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Strategic Partnership Model for Private Manufacturing Finalised

Discussion in 'Indian Defence Industry' started by Agent_47, May 20, 2017.

  1. Agent_47

    Agent_47 Admin - Blog Staff Member MODERATOR

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  2. Agent_47

    Agent_47 Admin - Blog Staff Member MODERATOR

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    Government finalises ambitious plan for private firms in defence manufacturing

    NEW DELHI: India is the world's largest importer of arms. That's going to change soon. The Defence Acquisition Council (DAC) chaired by Defence Minister Arun Jaitley today finalised the “broad contours” or the main principles of a policy that will allow the private sector to manufacture high-tech defence equipment in India.

    The Strategic Partnership model, as the new policy is called, is aimed at reducing India's dependence on defence imports. In this model, the defence ministry WILL partner with private companies which can tie up with foreign original equipment manufacturers (OEMs). Before it's implemented, the policy would need approval by the Cabinet Committee on Security.

    What is the Strategic Partnership model?
    The model proposes partnerships between the defence ministry and private companies. The private companies will create a three-tier defence ecosystem. Tier 1 will consist of the big companies and tier-2 and tier-3 will comprise smaller vendors and suppliers. The components made by tier-2 and tier-3 will be integrated by tier-1.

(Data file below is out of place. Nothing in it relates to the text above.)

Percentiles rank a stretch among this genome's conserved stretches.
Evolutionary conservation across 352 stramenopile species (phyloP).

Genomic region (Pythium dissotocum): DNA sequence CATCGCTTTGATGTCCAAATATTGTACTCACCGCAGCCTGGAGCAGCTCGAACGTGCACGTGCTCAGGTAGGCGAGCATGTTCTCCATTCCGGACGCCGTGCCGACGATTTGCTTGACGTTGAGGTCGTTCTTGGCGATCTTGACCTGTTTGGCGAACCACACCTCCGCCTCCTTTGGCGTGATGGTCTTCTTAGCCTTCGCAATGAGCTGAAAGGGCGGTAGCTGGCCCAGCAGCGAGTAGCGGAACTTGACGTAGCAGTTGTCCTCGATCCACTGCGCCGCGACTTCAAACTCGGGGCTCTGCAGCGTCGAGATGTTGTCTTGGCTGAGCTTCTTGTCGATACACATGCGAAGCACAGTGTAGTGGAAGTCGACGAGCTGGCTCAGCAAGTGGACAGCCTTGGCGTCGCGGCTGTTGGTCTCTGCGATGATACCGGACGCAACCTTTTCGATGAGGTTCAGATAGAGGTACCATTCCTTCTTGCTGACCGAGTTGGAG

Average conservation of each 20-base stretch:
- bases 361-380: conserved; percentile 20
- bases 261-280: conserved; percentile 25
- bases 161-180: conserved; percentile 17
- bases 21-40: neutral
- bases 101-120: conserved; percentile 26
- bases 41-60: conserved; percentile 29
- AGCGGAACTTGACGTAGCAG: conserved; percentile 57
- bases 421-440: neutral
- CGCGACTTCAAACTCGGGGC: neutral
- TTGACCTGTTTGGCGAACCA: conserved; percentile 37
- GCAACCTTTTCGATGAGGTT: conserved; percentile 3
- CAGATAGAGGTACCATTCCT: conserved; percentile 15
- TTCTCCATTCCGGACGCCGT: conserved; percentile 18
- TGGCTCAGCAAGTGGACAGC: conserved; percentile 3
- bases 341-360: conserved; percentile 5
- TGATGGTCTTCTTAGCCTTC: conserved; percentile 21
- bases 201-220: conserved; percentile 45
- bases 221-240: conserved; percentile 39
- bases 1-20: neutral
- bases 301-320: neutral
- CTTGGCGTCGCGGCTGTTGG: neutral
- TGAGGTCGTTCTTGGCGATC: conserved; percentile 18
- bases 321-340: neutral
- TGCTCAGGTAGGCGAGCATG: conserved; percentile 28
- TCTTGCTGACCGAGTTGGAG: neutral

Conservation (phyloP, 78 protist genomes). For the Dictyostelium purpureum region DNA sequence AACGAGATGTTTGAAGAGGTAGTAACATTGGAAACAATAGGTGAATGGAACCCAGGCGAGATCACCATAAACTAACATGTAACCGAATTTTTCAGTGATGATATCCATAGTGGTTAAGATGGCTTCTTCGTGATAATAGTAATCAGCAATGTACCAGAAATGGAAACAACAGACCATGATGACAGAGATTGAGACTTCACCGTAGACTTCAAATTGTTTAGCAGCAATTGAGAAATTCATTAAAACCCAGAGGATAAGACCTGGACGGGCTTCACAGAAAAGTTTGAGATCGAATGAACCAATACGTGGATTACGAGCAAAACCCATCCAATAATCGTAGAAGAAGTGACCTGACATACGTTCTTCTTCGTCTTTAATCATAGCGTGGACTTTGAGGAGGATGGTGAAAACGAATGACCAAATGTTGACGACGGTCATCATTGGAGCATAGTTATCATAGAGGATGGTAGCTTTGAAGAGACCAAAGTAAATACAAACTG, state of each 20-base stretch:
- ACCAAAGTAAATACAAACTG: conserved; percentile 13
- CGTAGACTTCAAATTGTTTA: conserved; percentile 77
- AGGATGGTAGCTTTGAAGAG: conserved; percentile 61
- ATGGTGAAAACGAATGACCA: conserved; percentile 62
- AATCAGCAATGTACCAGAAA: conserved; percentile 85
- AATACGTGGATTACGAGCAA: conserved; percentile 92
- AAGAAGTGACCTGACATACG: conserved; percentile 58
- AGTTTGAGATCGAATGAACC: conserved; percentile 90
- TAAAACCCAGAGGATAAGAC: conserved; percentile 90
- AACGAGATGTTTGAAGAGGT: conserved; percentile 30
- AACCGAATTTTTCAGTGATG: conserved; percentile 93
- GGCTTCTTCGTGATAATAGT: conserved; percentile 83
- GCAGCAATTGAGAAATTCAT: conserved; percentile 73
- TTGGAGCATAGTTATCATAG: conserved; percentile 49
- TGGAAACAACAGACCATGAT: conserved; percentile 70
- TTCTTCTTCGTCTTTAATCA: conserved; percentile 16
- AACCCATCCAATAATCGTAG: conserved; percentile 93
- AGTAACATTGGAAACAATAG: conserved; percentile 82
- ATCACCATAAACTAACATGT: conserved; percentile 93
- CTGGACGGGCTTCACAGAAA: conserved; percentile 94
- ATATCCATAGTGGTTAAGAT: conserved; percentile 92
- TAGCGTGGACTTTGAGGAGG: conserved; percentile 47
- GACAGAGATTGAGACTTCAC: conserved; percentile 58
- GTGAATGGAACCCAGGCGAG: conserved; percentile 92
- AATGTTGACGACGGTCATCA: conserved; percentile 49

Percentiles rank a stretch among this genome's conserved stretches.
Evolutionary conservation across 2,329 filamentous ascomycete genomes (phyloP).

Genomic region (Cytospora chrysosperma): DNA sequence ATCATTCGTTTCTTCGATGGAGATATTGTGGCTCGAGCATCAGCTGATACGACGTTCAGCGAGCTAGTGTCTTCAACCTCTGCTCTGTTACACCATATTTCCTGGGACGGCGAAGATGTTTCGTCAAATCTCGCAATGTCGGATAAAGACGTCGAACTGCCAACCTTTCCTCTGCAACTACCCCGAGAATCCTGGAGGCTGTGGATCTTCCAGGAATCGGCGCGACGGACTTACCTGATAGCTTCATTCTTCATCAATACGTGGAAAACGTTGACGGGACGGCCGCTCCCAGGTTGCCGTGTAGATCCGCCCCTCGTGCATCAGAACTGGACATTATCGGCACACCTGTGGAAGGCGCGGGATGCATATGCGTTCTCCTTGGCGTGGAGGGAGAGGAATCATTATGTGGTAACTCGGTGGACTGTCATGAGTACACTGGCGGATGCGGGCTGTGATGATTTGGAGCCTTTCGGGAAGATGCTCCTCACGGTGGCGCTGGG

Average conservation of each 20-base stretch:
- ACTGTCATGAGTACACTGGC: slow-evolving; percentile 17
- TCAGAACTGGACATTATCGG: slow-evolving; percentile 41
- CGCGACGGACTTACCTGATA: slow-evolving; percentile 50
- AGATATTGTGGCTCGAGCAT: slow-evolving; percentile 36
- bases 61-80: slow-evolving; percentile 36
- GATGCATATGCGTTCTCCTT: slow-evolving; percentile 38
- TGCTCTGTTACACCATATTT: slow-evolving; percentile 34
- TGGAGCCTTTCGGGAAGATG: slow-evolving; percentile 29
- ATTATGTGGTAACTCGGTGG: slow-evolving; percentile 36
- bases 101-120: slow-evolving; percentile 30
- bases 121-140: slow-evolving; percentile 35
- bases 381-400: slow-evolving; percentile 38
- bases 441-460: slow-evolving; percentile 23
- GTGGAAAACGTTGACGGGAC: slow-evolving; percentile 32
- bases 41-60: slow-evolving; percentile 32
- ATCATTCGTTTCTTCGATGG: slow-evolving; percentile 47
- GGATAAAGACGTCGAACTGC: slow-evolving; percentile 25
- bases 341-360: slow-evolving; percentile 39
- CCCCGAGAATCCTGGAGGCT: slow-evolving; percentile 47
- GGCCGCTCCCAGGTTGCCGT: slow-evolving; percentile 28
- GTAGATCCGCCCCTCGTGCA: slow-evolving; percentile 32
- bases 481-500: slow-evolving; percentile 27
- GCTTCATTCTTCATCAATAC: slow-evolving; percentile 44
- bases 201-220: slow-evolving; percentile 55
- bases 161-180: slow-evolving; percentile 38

How did it come about?
    For long, the private sector has complained that it is not provided a level playing field for defence deals. The government appointed the Dhirendra Singh Committee to look into the issue. The committee pointed out heavy dependence on the public sector for producing defence equipment. It said just one source of production could lead to cost overruns and shortcomings.


    The committee recommended the Strategic Partnership model. It outlined four segments for private-sector partnership:

    Platforms: Aircraft, warships, submarines and armoured fighting vehicles and their major systems.

    Weapons:
    Precision hits such as anti-ship and air-to-surface missiles.

    Networks: Command, control, communication, intelligence and surveillance.

    Critical materials.

    The committee also suggested that a private company chosen as a strategic partner for producing a military equipment should not be chosen for producing another to prevent monopolies.

    The government set up another committee as the Dhirendra Singh Committee recommended creating a task force for deciding the selection criteria for strategic partners. The Aatre Committee suggested broad parameters such as financial, technical and R&D capability for selecting strategic partners. It also suggested that a strategic partner should be an "integrator" of a military equipment. This could be achieved through an ecosystem of vendors and suppliers, including those from the Micro Small & Medium Enterprises (MSME) segment.